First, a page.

SC allows Italian marine to go home

Salvatore Girone.

Salvatore Girone.

With the Centre endorsing his plea to return to Italy on ‘humanitarian grounds’, the Supreme Court on Thursday allowed Italian marine Salvatore Girone to go home.

He will have to return if an international tribunal decides that India has jurisdiction to try the marines for the deaths of two Kerala fishermen in 2012. In September 2014, the court had allowed Mr. Girone’s compatriot and co-accused in the case, Massimiliano Latorre, to leave for Italy after he suffered a stroke.

The decision to let Mr. Girone go was taken after the Supreme Court was informed that the tribunal may give its verdict only by December 2018.

A Vacation Bench of Justice P.C. Pant and Justice D.Y. Chandrachud laid down conditions for releasing Mr. Girone, including that he continue to remain under the jurisdiction of the Supreme Court and report to the local police station in Italy once every month. Also, the Italian authorities will keep the Indian embassy informed.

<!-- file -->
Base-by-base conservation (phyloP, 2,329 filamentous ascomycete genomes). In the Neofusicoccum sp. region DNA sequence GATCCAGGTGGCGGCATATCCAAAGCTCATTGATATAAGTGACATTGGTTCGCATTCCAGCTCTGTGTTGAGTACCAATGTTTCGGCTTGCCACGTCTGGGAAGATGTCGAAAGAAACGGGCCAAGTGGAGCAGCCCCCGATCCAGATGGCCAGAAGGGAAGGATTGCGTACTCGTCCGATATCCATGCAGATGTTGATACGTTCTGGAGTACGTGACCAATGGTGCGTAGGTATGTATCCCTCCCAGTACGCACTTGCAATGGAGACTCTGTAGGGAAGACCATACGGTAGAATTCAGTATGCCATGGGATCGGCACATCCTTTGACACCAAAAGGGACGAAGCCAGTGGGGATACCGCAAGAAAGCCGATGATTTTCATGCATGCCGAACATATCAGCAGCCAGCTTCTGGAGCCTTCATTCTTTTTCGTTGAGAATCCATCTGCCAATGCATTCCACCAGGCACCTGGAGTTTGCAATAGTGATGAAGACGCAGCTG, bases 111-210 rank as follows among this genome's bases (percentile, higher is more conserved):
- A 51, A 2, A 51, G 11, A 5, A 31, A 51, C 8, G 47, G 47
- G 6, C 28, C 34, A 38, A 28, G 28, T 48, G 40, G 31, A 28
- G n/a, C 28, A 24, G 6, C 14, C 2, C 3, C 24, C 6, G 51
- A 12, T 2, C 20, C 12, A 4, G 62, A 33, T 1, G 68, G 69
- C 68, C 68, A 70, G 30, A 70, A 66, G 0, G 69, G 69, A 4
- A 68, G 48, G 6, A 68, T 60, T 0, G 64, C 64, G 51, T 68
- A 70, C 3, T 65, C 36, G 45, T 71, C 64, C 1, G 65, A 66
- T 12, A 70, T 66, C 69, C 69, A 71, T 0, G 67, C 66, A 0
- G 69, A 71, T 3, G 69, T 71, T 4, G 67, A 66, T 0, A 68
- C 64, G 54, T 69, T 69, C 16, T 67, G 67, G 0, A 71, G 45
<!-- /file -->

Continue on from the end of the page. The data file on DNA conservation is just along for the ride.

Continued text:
Salvatore Girone’s future now hinges on tribunal verdict

The court said it would cancel the relief granted to him, if he was found to be using his liberty to influence witnesses in the case or tamper with the evidence.

Envoy’s responsibility

Besides, the Italian Ambassador will take the responsibility of ensuring his return within a month in case the tribunal rules in favour of trial in India.

The apex court had sought a similar undertaking from the Ambassador, when it had allowed Mr. Girone’s compatriot and co-accused in the case, Massimiliano Latorre to leave for Italy.

Since his departure two years ago, Mr. Latorre has enjoyed periodic extensions from the Supreme Court for his stay there. The last one was till September 30 this year.

In his plea, Mr. Girone had sought the court’s lenience to go back to his country till the tribunal decided the jurisdictional dispute.

He has not been able to leave India, apart from a few brief intervals, since the alleged crime.

The tribunal is adjudicating only on the limited question of whether India or Italy has the jurisdiction to try the two marines.

The Supreme Court had suspended all court proceedings in India during August 2015 after Italy moved the International Tribunal for the Law of the Sea.

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Printable version | Jul 1, 2022 6:11:51 pm |